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Editorials
June 23, 1978

Epilepsy Among Persons Convicted of Crimes

Author Affiliations

University of Iowa Hospitals Iowa City

JAMA. 1978;239(25):2694-2695. doi:10.1001/jama.1978.03280520066025
Abstract

King and Young (p 2674) have provided a useful study of the prevalence of epilepsy among 12,030 inmates in jails and prisons in Illinois. Their method of estimation by counting those receiving anticonvulsant medication in a literally captive population is probably as good as any practical and affordable system likely to be applied.

The study is important in discovering a prevalence of 1.9%, which is significantly greater than has been estimated for the general population. Perhaps the prevalence that can be established from studying the records of those who have no place to hide may be more nearly representative of the actual number suffering from chronically recurring seizures than data otherwise derived. Nevertheless, this is a relatively high percentage.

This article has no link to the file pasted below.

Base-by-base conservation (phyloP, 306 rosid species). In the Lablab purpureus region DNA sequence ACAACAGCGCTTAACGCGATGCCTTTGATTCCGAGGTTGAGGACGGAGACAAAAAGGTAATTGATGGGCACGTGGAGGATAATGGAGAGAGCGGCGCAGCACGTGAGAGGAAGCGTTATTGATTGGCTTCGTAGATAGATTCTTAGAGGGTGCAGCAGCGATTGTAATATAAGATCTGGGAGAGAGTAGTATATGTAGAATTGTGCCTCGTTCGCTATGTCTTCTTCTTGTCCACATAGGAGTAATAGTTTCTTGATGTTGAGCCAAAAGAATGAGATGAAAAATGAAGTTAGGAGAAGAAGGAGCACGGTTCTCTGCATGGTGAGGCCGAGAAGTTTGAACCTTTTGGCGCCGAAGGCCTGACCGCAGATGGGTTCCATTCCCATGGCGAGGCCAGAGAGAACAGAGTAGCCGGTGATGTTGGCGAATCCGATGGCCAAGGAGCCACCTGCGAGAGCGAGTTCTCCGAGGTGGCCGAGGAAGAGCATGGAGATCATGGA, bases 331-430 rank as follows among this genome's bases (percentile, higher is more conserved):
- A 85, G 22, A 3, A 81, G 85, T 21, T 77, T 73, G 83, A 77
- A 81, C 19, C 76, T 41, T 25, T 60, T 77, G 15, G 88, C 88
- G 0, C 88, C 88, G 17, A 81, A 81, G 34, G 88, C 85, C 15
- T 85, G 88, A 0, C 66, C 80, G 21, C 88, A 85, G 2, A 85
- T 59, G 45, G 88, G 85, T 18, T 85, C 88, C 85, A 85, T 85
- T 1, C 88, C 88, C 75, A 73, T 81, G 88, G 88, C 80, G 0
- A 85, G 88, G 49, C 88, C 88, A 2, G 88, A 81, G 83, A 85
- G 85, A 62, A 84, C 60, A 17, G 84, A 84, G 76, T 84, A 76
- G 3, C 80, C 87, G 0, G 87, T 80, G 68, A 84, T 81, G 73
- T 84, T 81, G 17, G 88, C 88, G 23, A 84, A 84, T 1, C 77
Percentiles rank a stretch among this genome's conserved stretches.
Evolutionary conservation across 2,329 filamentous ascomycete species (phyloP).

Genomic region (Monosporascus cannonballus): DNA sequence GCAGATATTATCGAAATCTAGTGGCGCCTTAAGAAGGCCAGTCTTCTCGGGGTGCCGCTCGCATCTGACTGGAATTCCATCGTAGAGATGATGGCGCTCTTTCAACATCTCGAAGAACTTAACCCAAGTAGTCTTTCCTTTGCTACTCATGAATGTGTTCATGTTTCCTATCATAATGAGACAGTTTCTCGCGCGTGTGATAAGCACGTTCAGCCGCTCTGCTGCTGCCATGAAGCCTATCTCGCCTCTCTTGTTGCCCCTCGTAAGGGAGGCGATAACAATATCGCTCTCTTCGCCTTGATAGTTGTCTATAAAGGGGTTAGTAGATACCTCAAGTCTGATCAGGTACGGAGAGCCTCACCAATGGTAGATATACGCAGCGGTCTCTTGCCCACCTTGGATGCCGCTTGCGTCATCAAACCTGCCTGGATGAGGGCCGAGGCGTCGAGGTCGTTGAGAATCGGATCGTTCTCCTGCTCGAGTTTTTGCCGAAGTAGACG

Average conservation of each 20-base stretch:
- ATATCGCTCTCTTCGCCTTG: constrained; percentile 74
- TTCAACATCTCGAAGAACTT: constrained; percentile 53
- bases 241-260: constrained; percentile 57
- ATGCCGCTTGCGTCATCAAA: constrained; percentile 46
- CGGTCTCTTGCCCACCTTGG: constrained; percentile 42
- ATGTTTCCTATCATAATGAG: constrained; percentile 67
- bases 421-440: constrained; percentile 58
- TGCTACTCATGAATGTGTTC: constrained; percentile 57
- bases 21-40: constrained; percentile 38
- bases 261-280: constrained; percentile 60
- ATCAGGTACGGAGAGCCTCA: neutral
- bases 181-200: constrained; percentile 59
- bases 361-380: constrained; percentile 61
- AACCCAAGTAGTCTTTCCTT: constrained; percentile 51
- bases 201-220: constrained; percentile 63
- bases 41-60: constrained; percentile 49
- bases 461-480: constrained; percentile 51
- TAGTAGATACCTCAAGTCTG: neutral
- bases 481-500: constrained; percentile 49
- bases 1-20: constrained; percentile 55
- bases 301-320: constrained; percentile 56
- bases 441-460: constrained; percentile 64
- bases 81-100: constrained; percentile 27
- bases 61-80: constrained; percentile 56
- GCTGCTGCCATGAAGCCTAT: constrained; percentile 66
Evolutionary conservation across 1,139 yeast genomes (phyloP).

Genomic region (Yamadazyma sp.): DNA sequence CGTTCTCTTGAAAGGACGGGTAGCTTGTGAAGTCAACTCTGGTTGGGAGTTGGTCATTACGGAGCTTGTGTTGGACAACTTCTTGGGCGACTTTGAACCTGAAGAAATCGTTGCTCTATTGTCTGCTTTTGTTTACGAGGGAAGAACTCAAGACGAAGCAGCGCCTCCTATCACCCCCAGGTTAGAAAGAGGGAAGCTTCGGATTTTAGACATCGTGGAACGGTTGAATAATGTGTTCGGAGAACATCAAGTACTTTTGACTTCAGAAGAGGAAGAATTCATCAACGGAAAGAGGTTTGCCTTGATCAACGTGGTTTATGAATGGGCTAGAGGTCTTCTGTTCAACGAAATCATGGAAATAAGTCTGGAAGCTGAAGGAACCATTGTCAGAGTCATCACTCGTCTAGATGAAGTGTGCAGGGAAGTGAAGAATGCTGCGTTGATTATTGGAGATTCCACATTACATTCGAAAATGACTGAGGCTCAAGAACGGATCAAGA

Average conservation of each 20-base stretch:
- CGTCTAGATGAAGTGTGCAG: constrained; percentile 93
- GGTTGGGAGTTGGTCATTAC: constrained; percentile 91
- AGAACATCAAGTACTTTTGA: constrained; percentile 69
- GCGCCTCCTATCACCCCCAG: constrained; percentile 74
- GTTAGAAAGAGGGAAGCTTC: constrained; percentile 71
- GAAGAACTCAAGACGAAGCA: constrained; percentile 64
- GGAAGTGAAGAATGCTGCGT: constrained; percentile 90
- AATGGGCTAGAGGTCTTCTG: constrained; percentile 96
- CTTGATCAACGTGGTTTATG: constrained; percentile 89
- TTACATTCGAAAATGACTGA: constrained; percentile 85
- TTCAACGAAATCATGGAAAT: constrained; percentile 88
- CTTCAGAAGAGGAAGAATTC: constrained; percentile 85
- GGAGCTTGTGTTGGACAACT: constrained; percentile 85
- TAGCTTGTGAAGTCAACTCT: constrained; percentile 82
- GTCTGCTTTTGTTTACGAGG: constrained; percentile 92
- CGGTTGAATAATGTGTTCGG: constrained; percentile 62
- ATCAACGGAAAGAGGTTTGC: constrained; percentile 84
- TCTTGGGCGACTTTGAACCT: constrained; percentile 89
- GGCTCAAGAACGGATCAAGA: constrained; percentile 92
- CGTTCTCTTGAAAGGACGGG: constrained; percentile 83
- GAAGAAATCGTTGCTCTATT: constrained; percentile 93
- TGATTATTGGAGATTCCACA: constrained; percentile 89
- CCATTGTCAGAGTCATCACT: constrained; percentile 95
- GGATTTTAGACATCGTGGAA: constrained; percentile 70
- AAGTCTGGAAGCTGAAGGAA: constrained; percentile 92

If indeed the epileptic is more prone to criminality or conviction than his counterpart in the general population, why is this so? We must examine the association of epilepsy with impulsive

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